The Note 9 Has a Big Bixby Problem

Samsung's virtual personal assistant Bixby is designed to be your ideal partner on the Galaxy Note 9. But this is one partner that can never leave you.

Credit: Tom's Guide

(Image credit: Tom's Guide)

The Galaxy Note 9 comes with a dedicated button for activating Bixby. When you press it, the virtual assistant turns on and you're able to perform functions with it. In previous Samsung models, including the Galaxy S9, you were able to turn off the Bixby button, allowing you to deactivate Bixby.

Samsung wouldn't allow you to remap the button to activate another feature there, but by turning it off, you could at least stop yourself from accidentally activating the virtual assistant.

According to SamMobile, however, the option to turn off the Bixby button on the Note 9 has been artificially removed by Samsung. Now, when you press that button, you have no choice but to activate the service.

Samsung's commitment to Bixby has been nothing if not interesting. The company has pitched its virtual assistant as a smarter alternative to some other options, like Siri. And Samsung has gone out of its way by using a dedicated button to increase usage and get you to think about Bixby more than you otherwise might.

MORE: Galaxy Note 9 Review: The Best Big-Screen Phone

Still, Samsung shipped the Galaxy Note 9 with Google Assistant, a far more capable and powerful virtual personal assistant. So, while it might want you to use Bixby, Samsung is also providing an alternative.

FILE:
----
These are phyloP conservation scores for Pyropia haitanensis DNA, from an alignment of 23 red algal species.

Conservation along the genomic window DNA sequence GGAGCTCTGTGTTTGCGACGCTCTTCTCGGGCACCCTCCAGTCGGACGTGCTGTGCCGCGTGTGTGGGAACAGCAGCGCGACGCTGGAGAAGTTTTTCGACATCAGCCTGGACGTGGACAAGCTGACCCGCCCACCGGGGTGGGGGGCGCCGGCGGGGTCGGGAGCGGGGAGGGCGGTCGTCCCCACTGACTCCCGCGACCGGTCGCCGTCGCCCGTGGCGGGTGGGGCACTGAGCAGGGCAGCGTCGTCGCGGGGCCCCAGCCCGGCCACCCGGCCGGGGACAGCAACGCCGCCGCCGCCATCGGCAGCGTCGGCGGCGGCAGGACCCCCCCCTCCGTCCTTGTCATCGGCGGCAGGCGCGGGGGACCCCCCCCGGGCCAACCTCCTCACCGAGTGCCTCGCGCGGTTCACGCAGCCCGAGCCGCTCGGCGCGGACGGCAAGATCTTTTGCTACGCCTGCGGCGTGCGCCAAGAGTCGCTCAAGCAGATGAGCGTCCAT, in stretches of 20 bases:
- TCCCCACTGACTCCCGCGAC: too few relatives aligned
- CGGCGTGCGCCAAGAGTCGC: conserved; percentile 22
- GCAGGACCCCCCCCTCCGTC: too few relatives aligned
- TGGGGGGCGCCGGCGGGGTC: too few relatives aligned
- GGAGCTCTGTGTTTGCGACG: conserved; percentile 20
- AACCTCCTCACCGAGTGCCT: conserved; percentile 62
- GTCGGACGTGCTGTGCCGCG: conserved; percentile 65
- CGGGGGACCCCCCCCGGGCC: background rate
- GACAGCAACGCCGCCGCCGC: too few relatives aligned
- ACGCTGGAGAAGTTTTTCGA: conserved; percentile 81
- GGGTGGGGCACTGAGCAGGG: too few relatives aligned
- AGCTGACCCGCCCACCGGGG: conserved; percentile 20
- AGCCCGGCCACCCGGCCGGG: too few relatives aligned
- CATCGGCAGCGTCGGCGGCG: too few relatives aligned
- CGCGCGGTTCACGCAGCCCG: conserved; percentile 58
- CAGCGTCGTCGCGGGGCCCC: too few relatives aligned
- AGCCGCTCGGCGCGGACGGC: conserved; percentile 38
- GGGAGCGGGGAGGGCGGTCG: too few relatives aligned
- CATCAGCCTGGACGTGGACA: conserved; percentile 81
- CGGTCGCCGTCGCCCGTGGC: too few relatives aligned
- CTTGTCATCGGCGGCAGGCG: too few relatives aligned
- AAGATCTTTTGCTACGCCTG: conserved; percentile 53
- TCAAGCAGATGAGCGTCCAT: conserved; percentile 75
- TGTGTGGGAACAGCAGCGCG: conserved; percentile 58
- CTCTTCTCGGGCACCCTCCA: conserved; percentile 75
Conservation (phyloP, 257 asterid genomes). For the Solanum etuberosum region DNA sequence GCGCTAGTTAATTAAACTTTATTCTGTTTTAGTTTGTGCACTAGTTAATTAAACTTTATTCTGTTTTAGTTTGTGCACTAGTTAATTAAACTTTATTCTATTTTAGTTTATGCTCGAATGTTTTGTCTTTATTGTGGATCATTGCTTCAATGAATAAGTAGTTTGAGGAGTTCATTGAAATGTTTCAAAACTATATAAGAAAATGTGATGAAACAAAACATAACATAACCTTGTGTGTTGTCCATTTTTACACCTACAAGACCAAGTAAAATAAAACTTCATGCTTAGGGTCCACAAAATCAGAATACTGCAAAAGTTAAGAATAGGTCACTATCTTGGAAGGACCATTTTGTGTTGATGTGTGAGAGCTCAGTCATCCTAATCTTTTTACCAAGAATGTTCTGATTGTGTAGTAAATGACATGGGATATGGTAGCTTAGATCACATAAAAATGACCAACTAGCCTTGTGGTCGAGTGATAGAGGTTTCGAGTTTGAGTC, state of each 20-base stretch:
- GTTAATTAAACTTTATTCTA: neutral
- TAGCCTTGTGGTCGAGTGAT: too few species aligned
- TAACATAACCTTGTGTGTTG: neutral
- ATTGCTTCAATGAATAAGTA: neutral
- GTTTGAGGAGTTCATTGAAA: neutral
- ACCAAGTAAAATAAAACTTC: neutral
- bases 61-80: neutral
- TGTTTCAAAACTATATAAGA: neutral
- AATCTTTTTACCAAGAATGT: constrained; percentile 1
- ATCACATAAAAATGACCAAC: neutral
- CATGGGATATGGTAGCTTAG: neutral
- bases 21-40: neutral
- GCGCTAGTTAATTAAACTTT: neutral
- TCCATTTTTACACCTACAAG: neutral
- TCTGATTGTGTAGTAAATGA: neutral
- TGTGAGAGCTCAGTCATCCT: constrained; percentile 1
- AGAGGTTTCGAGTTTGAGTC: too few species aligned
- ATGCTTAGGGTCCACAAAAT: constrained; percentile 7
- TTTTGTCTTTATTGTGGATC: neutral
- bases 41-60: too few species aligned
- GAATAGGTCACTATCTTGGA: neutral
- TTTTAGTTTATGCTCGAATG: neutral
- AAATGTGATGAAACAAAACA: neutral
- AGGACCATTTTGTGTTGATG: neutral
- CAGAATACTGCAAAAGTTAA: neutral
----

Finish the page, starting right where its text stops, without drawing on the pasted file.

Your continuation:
According to SamMobile, you can limit Bixby's presence in your Galaxy Note 9, even if you can't disable its dedicated button. There are options in the phone's settings, for instance, to turn off Bixby's ability to wake up on voice activation. You can also remove Bixby Home.

But if you're not careful, you'll activate Bixby from the dedicated button. And although it's gotten better in the Galaxy Note 9 with new language processing that should understand you better, the service still has a ways to go.

Don Reisinger is CEO and founder of D2 Tech Agency. A communications strategist, consultant, and copywriter, Don has also written for many leading technology and business publications including CNET, Fortune Magazine, The New York Times, Forbes, Computerworld, Digital Trends, TechCrunch and Slashgear. He has also written for Tom's Guide for many years, contributing hundreds of articles on everything from phones to games to streaming and smart home.